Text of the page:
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Thought Leadership

The Benefits of Open APIs Enabling Rapid Integration

Ramchandar Loganathan | IBS Solution Architect

February 13, 2018

In the past, financial institutions relied on large complex systems that made enhancements to the existing code cumbersome and challenging. A change in one place could break seemingly unrelated functions elsewhere. New features often required one-off customizations. Development was generally slow and unable to react quickly to market shifts. Banking application programming interfaces (APIs), in contrast, shorten development cycles leading to more innovation through the ease of integrating new ideas with existing systems and data.

Benefits of Rapid Integration

Open banking APIs enable rapid integration of banking data to new digitized, personalized online applications. The benefits created by the technology are significant and sustainable. Financial institutions can respond much more quickly to customer expectations, tailor new innovative experiences per each customer persona, and better attract and retain desirable relationships. Responsiveness to bank customers becomes imperative as technology expectations rise.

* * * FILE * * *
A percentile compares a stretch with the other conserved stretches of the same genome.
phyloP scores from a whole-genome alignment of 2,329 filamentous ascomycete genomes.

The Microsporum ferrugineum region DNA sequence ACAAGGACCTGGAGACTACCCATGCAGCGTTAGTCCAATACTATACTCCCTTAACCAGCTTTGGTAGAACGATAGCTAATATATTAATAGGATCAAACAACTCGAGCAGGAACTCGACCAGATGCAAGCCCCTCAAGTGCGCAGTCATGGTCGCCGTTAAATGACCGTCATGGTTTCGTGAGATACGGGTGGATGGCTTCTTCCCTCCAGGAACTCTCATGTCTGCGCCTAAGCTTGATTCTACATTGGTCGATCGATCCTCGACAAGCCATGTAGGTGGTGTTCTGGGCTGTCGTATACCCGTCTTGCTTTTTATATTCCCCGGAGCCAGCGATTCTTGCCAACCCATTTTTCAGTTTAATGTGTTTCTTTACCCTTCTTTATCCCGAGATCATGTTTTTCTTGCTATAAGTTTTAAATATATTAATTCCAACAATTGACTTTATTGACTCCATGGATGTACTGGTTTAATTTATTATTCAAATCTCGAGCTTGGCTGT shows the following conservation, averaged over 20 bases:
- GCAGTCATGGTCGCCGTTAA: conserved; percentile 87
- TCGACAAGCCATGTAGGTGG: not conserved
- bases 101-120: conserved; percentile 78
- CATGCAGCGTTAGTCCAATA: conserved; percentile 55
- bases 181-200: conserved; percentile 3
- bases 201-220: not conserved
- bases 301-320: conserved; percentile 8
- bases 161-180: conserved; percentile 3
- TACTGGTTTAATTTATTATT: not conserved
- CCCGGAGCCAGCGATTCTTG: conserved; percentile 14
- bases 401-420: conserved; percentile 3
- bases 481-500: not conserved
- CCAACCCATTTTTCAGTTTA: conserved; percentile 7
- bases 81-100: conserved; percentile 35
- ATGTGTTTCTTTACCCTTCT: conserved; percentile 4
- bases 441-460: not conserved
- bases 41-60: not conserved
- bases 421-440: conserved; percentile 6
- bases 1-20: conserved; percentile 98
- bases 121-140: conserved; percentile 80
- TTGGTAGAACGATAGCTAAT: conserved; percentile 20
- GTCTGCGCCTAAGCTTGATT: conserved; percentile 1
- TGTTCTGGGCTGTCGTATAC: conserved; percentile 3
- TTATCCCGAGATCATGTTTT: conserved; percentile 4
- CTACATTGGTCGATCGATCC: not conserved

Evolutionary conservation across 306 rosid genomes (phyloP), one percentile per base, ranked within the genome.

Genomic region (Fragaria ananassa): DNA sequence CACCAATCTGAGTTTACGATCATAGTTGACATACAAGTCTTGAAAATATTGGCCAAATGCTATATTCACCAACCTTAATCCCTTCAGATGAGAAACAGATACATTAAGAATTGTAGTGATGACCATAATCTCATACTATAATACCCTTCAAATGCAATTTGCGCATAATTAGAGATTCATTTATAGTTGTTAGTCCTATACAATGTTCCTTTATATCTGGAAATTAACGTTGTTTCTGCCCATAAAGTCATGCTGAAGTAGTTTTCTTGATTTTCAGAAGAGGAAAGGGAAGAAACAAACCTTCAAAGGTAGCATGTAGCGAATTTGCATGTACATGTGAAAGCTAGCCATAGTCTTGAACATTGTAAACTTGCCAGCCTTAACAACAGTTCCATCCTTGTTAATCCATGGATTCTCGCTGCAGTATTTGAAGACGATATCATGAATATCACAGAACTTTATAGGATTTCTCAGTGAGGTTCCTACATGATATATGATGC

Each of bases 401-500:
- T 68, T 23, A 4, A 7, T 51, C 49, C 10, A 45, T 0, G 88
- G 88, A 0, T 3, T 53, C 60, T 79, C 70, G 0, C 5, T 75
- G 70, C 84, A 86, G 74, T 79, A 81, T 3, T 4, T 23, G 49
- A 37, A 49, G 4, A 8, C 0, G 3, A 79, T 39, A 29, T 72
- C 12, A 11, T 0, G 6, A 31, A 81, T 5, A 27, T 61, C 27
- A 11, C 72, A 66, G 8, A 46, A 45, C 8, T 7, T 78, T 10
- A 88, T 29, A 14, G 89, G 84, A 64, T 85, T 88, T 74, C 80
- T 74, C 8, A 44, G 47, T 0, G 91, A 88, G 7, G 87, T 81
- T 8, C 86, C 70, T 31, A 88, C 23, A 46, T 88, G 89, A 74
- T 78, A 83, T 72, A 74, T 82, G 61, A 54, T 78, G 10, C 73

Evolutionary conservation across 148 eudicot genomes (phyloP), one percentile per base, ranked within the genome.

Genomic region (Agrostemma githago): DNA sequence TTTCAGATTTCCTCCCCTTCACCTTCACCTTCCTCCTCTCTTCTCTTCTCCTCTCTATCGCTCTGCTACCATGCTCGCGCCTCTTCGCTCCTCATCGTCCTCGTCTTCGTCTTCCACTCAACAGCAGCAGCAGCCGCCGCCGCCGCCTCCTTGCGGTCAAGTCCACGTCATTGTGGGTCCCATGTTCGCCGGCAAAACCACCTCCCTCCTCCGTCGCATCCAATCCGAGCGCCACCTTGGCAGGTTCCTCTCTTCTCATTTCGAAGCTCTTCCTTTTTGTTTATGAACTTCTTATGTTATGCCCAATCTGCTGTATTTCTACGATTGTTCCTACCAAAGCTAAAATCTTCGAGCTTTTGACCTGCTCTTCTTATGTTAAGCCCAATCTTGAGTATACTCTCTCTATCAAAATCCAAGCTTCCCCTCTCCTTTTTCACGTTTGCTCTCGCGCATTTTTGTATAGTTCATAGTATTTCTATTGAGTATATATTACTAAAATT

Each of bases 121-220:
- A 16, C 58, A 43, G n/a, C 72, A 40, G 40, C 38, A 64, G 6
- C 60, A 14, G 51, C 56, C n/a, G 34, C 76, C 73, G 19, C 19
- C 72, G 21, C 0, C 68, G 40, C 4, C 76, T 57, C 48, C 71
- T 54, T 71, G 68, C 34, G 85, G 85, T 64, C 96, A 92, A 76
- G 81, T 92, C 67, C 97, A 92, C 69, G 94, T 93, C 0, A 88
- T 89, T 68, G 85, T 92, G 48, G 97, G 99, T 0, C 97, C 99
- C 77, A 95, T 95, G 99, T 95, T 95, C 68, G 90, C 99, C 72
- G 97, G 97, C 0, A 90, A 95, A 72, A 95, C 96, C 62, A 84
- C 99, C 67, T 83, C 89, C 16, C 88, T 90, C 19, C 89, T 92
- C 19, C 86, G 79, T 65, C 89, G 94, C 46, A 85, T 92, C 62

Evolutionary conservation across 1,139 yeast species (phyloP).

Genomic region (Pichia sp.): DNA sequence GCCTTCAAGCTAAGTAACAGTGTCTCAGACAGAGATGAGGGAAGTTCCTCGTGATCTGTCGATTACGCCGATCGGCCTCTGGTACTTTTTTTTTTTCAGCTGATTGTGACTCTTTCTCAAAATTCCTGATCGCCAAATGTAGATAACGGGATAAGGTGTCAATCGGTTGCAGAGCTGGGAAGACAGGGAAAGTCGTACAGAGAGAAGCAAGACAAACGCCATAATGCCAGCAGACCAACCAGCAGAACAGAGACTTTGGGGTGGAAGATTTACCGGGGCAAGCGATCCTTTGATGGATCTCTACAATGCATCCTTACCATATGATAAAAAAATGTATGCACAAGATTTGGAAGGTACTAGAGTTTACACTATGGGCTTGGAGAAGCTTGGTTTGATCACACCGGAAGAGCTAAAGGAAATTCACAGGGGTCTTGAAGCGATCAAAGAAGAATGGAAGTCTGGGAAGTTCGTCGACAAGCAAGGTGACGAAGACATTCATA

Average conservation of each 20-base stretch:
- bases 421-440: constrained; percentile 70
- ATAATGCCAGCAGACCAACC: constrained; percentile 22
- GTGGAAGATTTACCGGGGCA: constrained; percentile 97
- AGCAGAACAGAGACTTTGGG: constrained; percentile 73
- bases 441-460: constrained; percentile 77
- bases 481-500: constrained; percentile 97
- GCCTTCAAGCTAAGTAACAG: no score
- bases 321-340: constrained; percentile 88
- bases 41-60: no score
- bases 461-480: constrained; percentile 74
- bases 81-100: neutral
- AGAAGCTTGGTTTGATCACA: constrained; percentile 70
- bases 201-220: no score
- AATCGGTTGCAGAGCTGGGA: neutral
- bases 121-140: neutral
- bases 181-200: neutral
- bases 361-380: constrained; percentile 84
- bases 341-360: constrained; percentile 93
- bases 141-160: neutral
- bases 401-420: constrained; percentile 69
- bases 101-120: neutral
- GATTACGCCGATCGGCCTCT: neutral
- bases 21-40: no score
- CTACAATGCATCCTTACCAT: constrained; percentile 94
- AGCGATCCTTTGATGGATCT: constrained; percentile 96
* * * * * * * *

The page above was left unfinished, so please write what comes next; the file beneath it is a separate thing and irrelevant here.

Meet Rising Customer Expectations

Customers expect tasks performed at a bank to be available online or through mobile – they see no reasons to be forced down any particular route. They expect banks to offer apps in the same fashion other technology providers do. These apps should work for personalized products that have a simple application and acceptance mechanism, such as “one click” to buy.

Bank customer functionality expectations can be met with rapid development and integration creating simple and intuitive financial products. Open APIs help banks and fintechs combine forces for these types of apps with intuitive user experiences. Innovative new products help banks level the playing field against non-traditional competitors.

Create Unique Customer Experiences